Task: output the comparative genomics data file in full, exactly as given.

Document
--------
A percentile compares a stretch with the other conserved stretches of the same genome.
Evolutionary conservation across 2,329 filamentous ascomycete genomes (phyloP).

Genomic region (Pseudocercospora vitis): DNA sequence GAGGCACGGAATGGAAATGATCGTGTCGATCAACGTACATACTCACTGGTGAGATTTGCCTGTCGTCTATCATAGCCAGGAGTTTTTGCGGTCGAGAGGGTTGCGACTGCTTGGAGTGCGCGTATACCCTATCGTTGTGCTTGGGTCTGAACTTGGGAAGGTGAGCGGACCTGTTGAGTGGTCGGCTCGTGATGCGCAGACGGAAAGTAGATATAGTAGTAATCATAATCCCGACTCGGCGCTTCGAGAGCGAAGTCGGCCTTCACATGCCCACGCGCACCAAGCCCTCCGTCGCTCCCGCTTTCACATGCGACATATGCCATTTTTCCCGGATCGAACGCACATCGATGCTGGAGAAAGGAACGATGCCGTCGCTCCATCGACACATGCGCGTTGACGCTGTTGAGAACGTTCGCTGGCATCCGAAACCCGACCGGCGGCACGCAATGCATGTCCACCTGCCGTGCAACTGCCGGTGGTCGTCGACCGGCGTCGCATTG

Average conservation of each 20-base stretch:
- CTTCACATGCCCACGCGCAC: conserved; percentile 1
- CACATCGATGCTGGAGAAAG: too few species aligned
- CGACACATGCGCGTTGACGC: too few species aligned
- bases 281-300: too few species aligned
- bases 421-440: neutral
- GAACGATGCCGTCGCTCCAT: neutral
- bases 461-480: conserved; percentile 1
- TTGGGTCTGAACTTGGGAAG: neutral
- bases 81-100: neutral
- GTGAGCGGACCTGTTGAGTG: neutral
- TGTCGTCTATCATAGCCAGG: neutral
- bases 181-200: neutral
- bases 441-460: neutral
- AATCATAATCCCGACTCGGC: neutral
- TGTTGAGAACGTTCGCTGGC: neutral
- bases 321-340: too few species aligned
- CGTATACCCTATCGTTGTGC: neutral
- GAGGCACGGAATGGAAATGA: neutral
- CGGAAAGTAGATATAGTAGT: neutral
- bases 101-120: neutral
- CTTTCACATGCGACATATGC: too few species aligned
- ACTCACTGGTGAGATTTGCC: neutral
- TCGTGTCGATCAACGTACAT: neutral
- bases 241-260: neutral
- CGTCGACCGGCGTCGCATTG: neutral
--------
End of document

A percentile compares a stretch with the other conserved stretches of the same genome.
Evolutionary conservation across 2,329 filamentous ascomycete genomes (phyloP).

Genomic region (Pseudocercospora vitis): DNA sequence GAGGCACGGAATGGAAATGATCGTGTCGATCAACGTACATACTCACTGGTGAGATTTGCCTGTCGTCTATCATAGCCAGGAGTTTTTGCGGTCGAGAGGGTTGCGACTGCTTGGAGTGCGCGTATACCCTATCGTTGTGCTTGGGTCTGAACTTGGGAAGGTGAGCGGACCTGTTGAGTGGTCGGCTCGTGATGCGCAGACGGAAAGTAGATATAGTAGTAATCATAATCCCGACTCGGCGCTTCGAGAGCGAAGTCGGCCTTCACATGCCCACGCGCACCAAGCCCTCCGTCGCTCCCGCTTTCACATGCGACATATGCCATTTTTCCCGGATCGAACGCACATCGATGCTGGAGAAAGGAACGATGCCGTCGCTCCATCGACACATGCGCGTTGACGCTGTTGAGAACGTTCGCTGGCATCCGAAACCCGACCGGCGGCACGCAATGCATGTCCACCTGCCGTGCAACTGCCGGTGGTCGTCGACCGGCGTCGCATTG

Average conservation of each 20-base stretch:
- CTTCACATGCCCACGCGCAC: conserved; percentile 1
- CACATCGATGCTGGAGAAAG: too few species aligned
- CGACACATGCGCGTTGACGC: too few species aligned
- bases 281-300: too few species aligned
- bases 421-440: neutral
- GAACGATGCCGTCGCTCCAT: neutral
- bases 461-480: conserved; percentile 1
- TTGGGTCTGAACTTGGGAAG: neutral
- bases 81-100: neutral
- GTGAGCGGACCTGTTGAGTG: neutral
- TGTCGTCTATCATAGCCAGG: neutral
- bases 181-200: neutral
- bases 441-460: neutral
- AATCATAATCCCGACTCGGC: neutral
- TGTTGAGAACGTTCGCTGGC: neutral
- bases 321-340: too few species aligned
- CGTATACCCTATCGTTGTGC: neutral
- GAGGCACGGAATGGAAATGA: neutral
- CGGAAAGTAGATATAGTAGT: neutral
- bases 101-120: neutral
- CTTTCACATGCGACATATGC: too few species aligned
- ACTCACTGGTGAGATTTGCC: neutral
- TCGTGTCGATCAACGTACAT: neutral
- bases 241-260: neutral
- CGTCGACCGGCGTCGCATTG: neutral